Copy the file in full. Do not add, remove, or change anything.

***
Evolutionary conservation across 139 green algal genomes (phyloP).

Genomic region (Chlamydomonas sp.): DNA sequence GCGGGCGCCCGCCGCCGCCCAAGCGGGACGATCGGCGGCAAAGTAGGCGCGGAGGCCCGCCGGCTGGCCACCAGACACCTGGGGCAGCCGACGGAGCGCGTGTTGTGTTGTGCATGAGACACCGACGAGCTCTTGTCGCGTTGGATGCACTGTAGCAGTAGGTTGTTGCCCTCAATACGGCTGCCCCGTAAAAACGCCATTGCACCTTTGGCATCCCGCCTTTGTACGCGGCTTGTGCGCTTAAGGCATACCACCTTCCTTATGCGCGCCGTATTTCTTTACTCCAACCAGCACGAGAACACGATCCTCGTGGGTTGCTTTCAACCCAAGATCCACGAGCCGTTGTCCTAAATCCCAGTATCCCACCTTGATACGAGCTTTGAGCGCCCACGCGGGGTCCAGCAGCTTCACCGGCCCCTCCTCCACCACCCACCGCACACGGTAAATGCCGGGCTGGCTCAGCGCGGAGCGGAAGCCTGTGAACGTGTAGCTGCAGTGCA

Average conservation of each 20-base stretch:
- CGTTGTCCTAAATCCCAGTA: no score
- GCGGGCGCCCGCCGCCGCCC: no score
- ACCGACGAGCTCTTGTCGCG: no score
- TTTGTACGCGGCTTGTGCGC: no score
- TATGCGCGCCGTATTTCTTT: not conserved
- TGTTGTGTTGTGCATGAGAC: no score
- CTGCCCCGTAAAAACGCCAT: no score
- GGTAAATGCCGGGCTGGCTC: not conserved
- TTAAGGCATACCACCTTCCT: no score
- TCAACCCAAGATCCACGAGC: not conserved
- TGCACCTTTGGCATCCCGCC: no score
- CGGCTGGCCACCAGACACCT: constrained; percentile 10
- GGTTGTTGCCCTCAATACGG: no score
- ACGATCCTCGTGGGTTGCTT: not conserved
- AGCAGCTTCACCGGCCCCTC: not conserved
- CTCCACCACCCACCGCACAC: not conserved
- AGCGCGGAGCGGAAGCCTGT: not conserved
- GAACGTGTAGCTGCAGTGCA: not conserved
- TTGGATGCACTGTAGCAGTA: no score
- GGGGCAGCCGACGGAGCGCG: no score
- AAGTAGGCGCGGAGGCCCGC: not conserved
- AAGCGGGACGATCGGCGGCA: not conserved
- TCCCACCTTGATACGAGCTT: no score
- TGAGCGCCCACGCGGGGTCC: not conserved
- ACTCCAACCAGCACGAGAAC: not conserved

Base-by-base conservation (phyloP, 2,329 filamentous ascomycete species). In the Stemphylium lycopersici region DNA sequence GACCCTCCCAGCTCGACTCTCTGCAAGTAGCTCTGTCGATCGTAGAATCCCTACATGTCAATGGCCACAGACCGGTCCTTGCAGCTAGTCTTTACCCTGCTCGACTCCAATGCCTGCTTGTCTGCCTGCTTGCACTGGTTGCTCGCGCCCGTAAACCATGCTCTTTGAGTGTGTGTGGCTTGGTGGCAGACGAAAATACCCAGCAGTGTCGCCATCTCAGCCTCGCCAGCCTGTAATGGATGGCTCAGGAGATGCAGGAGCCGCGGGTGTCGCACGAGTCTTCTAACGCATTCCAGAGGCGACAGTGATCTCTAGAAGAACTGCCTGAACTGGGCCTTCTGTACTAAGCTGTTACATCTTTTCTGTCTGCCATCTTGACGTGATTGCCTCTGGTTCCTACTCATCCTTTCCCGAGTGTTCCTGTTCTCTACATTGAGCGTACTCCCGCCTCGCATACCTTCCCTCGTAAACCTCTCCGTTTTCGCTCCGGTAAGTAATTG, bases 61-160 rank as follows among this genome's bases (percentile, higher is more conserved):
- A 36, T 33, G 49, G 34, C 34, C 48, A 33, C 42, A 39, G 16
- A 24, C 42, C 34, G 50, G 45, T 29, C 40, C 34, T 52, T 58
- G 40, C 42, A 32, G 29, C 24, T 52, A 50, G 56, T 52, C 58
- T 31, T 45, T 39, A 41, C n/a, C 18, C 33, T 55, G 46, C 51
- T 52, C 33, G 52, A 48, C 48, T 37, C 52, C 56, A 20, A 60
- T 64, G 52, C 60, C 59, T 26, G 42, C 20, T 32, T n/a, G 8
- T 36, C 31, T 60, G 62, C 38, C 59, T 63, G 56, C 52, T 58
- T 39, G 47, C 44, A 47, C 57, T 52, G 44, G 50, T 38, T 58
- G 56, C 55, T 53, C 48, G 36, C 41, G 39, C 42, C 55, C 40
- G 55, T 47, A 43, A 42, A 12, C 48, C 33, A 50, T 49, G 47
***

Evolutionary conservation across 139 green algal genomes (phyloP).

Genomic region (Chlamydomonas sp.): DNA sequence GCGGGCGCCCGCCGCCGCCCAAGCGGGACGATCGGCGGCAAAGTAGGCGCGGAGGCCCGCCGGCTGGCCACCAGACACCTGGGGCAGCCGACGGAGCGCGTGTTGTGTTGTGCATGAGACACCGACGAGCTCTTGTCGCGTTGGATGCACTGTAGCAGTAGGTTGTTGCCCTCAATACGGCTGCCCCGTAAAAACGCCATTGCACCTTTGGCATCCCGCCTTTGTACGCGGCTTGTGCGCTTAAGGCATACCACCTTCCTTATGCGCGCCGTATTTCTTTACTCCAACCAGCACGAGAACACGATCCTCGTGGGTTGCTTTCAACCCAAGATCCACGAGCCGTTGTCCTAAATCCCAGTATCCCACCTTGATACGAGCTTTGAGCGCCCACGCGGGGTCCAGCAGCTTCACCGGCCCCTCCTCCACCACCCACCGCACACGGTAAATGCCGGGCTGGCTCAGCGCGGAGCGGAAGCCTGTGAACGTGTAGCTGCAGTGCA

Average conservation of each 20-base stretch:
- CGTTGTCCTAAATCCCAGTA: no score
- GCGGGCGCCCGCCGCCGCCC: no score
- ACCGACGAGCTCTTGTCGCG: no score
- TTTGTACGCGGCTTGTGCGC: no score
- TATGCGCGCCGTATTTCTTT: not conserved
- TGTTGTGTTGTGCATGAGAC: no score
- CTGCCCCGTAAAAACGCCAT: no score
- GGTAAATGCCGGGCTGGCTC: not conserved
- TTAAGGCATACCACCTTCCT: no score
- TCAACCCAAGATCCACGAGC: not conserved
- TGCACCTTTGGCATCCCGCC: no score
- CGGCTGGCCACCAGACACCT: constrained; percentile 10
- GGTTGTTGCCCTCAATACGG: no score
- ACGATCCTCGTGGGTTGCTT: not conserved
- AGCAGCTTCACCGGCCCCTC: not conserved
- CTCCACCACCCACCGCACAC: not conserved
- AGCGCGGAGCGGAAGCCTGT: not conserved
- GAACGTGTAGCTGCAGTGCA: not conserved
- TTGGATGCACTGTAGCAGTA: no score
- GGGGCAGCCGACGGAGCGCG: no score
- AAGTAGGCGCGGAGGCCCGC: not conserved
- AAGCGGGACGATCGGCGGCA: not conserved
- TCCCACCTTGATACGAGCTT: no score
- TGAGCGCCCACGCGGGGTCC: not conserved
- ACTCCAACCAGCACGAGAAC: not conserved

Base-by-base conservation (phyloP, 2,329 filamentous ascomycete species). In the Stemphylium lycopersici region DNA sequence GACCCTCCCAGCTCGACTCTCTGCAAGTAGCTCTGTCGATCGTAGAATCCCTACATGTCAATGGCCACAGACCGGTCCTTGCAGCTAGTCTTTACCCTGCTCGACTCCAATGCCTGCTTGTCTGCCTGCTTGCACTGGTTGCTCGCGCCCGTAAACCATGCTCTTTGAGTGTGTGTGGCTTGGTGGCAGACGAAAATACCCAGCAGTGTCGCCATCTCAGCCTCGCCAGCCTGTAATGGATGGCTCAGGAGATGCAGGAGCCGCGGGTGTCGCACGAGTCTTCTAACGCATTCCAGAGGCGACAGTGATCTCTAGAAGAACTGCCTGAACTGGGCCTTCTGTACTAAGCTGTTACATCTTTTCTGTCTGCCATCTTGACGTGATTGCCTCTGGTTCCTACTCATCCTTTCCCGAGTGTTCCTGTTCTCTACATTGAGCGTACTCCCGCCTCGCATACCTTCCCTCGTAAACCTCTCCGTTTTCGCTCCGGTAAGTAATTG, bases 61-160 rank as follows among this genome's bases (percentile, higher is more conserved):
- A 36, T 33, G 49, G 34, C 34, C 48, A 33, C 42, A 39, G 16
- A 24, C 42, C 34, G 50, G 45, T 29, C 40, C 34, T 52, T 58
- G 40, C 42, A 32, G 29, C 24, T 52, A 50, G 56, T 52, C 58
- T 31, T 45, T 39, A 41, C n/a, C 18, C 33, T 55, G 46, C 51
- T 52, C 33, G 52, A 48, C 48, T 37, C 52, C 56, A 20, A 60
- T 64, G 52, C 60, C 59, T 26, G 42, C 20, T 32, T n/a, G 8
- T 36, C 31, T 60, G 62, C 38, C 59, T 63, G 56, C 52, T 58
- T 39, G 47, C 44, A 47, C 57, T 52, G 44, G 50, T 38, T 58
- G 56, C 55, T 53, C 48, G 36, C 41, G 39, C 42, C 55, C 40
- G 55, T 47, A 43, A 42, A 12, C 48, C 33, A 50, T 49, G 47